The Hidden Emotion That Almost Ruined Inside Out
The creators of Inside Out picked five emotions to bring to life in order to help tell Riley's (Kaitlyn Dias) coming of age story, but an emotion that remained hidden in the final cut, Gloom, was nearly personified as well, and it could have ruined the movie. With many comparing Inside Out to Pixar's Soul, the 2015 blockbuster includes Joy (Amy Poehler), Fear (Bill Hader), Anger (Lewis Black), Disgust (Mindy Kaling), and Sadness (Phyllis Smith) and focuses on their growth in understanding themselves and each other, and consequently, Riley must work through these evolving emotions as she deals with a challenging time of change in her life. The movie features lots of unique characters who represent feelings that are often hard to describe with words, and personifying such complicated emotions resonated with young and old viewers alike.SCREENRANT VIDEO OF THE DAY
Riley, a young girl growing up in Minnesota, finds that her whole world is about to be turned upside down when her family moves to California for her dad's new job. The five personified emotions inside her don't exactly know what to think of the situation, and Sadness begins behaving rather oddly in a way she can't explain. While the Pixar movie includes imaginary friends, like Bing-Bong and a whole production crew that acts out Riley's dreams, there are also implied feelings that aren't personified, but instead are hidden in the narrative.
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When Inside Out was in the initial planning stages, the creators needed to narrow down their list of 27 emotions to just a few, and one of the emotions that didn't get personified was Gloom. The character was actually meant to be a sort of villain, but as the story unfolded, Gloom was starting to sound like depression. With the writers not wanting to get into a clinical diagnosis and suggesting that depression was just a villain that could be beaten like other, more traditional villains in Disney movies, personifying the emotion was abandoned, but the idea remained hidden in the final cut, and that decision made the movie more sensitive and relatable.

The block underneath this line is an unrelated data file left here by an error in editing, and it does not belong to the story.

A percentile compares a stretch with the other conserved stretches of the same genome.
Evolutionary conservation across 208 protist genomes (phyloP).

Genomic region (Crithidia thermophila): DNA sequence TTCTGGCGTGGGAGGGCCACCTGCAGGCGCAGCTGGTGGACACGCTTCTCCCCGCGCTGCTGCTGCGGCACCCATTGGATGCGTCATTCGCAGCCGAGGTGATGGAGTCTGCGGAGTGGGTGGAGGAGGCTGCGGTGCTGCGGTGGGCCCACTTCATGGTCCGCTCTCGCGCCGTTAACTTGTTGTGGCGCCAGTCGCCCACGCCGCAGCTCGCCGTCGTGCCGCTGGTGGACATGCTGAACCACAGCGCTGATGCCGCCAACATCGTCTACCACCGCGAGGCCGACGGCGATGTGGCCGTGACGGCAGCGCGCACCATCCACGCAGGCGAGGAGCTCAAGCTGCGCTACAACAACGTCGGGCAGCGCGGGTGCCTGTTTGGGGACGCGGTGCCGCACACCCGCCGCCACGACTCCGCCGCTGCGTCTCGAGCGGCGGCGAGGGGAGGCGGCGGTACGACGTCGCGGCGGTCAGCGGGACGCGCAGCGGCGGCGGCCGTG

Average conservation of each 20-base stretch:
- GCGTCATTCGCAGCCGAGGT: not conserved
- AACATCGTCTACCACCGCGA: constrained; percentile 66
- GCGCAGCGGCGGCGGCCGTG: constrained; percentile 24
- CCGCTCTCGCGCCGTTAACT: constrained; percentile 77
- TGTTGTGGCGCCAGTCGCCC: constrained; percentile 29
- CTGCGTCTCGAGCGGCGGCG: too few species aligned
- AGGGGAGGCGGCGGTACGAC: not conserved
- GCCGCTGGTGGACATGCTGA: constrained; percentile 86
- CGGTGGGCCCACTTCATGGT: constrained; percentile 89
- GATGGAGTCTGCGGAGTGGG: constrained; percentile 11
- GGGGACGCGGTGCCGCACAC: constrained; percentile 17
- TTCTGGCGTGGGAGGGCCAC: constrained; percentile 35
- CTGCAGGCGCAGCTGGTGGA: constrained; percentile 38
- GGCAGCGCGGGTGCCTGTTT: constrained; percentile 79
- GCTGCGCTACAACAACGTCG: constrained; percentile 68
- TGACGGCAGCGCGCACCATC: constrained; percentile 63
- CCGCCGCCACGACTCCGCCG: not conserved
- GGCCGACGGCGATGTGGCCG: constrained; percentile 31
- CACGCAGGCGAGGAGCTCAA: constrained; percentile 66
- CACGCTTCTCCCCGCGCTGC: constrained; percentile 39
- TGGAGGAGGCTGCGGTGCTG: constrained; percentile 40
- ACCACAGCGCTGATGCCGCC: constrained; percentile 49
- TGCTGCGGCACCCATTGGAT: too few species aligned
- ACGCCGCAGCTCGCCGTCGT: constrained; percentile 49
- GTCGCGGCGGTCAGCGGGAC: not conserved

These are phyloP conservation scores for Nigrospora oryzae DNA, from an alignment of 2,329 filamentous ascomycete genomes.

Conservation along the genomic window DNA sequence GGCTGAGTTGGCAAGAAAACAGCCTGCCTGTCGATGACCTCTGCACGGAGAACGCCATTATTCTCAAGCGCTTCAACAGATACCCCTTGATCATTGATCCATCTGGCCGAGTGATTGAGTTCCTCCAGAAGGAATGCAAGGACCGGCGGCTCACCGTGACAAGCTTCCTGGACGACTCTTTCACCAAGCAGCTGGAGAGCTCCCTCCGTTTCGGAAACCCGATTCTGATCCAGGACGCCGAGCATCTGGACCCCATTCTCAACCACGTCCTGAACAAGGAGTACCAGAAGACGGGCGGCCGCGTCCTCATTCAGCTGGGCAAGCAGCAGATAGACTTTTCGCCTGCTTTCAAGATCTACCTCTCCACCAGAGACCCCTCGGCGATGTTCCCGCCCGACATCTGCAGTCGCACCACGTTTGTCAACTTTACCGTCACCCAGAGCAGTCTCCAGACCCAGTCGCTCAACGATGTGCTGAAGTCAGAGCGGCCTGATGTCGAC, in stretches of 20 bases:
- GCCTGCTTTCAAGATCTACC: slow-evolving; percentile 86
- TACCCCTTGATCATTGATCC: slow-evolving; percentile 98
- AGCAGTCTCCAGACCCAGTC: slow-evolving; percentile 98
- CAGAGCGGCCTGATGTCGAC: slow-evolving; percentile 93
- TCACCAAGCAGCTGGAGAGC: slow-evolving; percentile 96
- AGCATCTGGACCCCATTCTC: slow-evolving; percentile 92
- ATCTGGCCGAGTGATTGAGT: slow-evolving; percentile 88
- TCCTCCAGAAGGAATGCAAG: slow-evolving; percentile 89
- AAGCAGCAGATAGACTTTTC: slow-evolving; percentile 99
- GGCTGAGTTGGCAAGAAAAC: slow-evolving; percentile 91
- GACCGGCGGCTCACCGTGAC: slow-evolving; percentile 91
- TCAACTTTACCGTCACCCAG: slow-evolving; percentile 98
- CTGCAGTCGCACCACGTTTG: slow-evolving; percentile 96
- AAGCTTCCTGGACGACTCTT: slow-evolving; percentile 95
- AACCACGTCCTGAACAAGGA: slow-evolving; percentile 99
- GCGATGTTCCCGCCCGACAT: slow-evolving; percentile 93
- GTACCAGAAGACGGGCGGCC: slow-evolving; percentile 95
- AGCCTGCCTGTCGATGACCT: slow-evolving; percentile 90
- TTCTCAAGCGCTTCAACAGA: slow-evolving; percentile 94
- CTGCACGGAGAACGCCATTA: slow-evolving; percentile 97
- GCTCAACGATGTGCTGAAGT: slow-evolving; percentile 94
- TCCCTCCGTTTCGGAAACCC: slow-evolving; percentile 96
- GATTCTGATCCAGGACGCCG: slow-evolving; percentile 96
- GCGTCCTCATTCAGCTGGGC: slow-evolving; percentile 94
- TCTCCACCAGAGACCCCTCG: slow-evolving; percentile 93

When Riley's family arrives in California, Sadness begins to act a little oddly, touching a yellow, joyful memory and turning it blue. Joy tries to contain Sadness in a little circle she draws on the floor. Eventually, with sad emotions becoming overwhelming for the young girl, her personality islands turn gray and collapse, and even the control panel in headquarters turns gray, becoming harder and harder to use. Concept art of Gloom portrayed the emotion as a gray and black character, which can be seen represented in the colors that her personality islands and control panel turns. Rather than including a personified version, the Pixar movie broke tradition and made the villain more metaphorical, giving viewers space to interpret what Riley and Sadness were feeling in a way that was meaningful for them.
Pixar has been tackling the portrayal of difficult emotions for years now, but the sensitivity with which the creators of Inside Out approached the subject in Riley's story shows that they really had a handle on how the movie would affect audiences. By not including Gloom, what was originally supposed to be a villain, they have acknowledged that the very emotions they were trying to represent were not so simple, and that is what made the story more relatable. Pixar's spin on the traditional movie villain, focusing on emotions, is a refreshing approach and one that resonates with viewers on a much more personal level than any scary, unrealistic dark villain ever could.